Saturday, January 1, 2022

The Best of 2021


In so many ways, 2021 has been an awful year--if only because of the ongoing pandemic and the refusal of others to do even the most basic things to protect themselves and others. But this is not the place for rants about things like that...This is a place to celebrate reading and to review my reading journey over the last year. And...when we look at that...2021 was a very good year, indeed. It's been a very long time since I managed to top 200 books read. And for the first time since I put the Mount TBR Challenge together, I finally managed to plant my flag atop Mount Olympus on Mars (and even keep reading). Olympus (read at least 150 books from my own TBR stacks) has always been my ultimate goal, even though my declared goal is Mount Everest (100 books). The one year I openly declared Olympus as my challenge goal, I failed miserably and I decided not to do that again. But this year, I loaded up the rocket ship back in September and headed to Mars. I had 100 books under my belt and needed a mere 50 more to plant my flag. I finished the Mount TBR challenge with 183 of my own books read and moved off of the mountain range. 

You'd think that would leave me with little to read in future. Ha! I need to clear about 15 more Mount Olympus-sized piles out of the TBR range (I'll let you do the math on that one...). I certainly can't complain that I have nothing left to read.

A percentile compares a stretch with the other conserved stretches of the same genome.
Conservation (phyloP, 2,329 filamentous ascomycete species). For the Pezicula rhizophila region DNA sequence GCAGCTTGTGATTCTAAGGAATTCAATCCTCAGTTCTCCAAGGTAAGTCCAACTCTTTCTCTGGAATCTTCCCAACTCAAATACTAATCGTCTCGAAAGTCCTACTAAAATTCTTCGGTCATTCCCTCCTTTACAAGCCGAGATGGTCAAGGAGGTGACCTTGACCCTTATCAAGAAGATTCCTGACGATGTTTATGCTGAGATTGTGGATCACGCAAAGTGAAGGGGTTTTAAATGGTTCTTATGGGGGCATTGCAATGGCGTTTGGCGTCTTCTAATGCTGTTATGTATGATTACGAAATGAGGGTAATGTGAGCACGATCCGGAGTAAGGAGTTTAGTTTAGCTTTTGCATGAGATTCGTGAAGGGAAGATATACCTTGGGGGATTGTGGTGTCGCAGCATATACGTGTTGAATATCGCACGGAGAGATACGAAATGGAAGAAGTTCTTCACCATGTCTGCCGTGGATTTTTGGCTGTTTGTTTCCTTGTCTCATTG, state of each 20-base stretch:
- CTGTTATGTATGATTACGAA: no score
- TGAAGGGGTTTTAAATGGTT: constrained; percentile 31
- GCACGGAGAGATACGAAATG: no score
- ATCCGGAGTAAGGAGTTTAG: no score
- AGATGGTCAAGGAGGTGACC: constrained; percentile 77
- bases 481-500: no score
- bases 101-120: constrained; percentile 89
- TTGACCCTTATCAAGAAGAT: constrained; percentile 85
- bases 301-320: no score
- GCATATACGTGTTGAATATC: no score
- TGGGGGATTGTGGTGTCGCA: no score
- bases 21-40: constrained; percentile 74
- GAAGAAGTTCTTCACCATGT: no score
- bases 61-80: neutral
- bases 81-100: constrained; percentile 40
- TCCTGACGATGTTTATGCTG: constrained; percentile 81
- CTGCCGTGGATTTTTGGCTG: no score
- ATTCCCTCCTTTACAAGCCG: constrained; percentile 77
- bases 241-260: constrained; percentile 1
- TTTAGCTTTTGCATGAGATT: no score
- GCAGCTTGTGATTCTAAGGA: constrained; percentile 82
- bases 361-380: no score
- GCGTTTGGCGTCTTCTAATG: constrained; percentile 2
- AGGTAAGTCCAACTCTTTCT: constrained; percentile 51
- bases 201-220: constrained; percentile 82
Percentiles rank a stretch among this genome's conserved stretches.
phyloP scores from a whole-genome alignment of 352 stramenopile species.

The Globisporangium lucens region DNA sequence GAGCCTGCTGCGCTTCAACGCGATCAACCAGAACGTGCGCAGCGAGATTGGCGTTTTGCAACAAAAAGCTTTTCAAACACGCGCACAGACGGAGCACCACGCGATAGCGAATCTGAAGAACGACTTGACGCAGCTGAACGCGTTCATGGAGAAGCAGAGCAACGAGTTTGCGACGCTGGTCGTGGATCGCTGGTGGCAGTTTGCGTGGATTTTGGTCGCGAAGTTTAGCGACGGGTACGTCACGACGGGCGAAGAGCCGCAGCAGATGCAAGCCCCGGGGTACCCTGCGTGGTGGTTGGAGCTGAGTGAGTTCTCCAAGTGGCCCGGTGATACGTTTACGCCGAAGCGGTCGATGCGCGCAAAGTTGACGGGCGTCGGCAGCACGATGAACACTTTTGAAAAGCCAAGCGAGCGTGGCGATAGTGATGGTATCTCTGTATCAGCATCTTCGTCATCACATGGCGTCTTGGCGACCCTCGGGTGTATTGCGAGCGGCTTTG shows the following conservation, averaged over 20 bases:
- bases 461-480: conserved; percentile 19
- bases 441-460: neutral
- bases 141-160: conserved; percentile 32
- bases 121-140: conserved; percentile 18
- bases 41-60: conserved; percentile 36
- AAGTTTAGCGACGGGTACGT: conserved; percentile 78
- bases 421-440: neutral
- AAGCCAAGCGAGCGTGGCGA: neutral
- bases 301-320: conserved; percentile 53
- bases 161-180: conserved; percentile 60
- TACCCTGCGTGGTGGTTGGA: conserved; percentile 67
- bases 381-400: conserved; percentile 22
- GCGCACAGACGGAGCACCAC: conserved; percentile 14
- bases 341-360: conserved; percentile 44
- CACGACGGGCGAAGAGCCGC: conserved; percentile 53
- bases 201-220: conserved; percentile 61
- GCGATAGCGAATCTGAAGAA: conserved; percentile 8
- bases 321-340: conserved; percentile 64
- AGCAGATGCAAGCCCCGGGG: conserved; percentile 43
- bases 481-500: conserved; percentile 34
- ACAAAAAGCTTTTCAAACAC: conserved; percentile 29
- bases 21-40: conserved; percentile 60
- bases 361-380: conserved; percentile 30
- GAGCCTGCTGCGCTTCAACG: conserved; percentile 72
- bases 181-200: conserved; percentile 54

Other victories include completing all of the challenge goals I set myself for 2021 (all 29 of them). The only challenge that didn't get marked complete is the Nancy Drew Challenge which is ongoing and for which I did not set a goal for 2021--I started too late in the year. Overall, a very satisfying year for this challenge-aholic. What do the rest of my reading stats look like?

Books Read: 244
Books Owned & Read: 183
Number of Rereads: 23%
Pages Read: 49,357
Percentage Mystery: 84%
Percentage Nonfiction: 4%
Percentage by Women: 48%
Percentage Written 2000+: 27%
Percentage Non-US/UK: 18%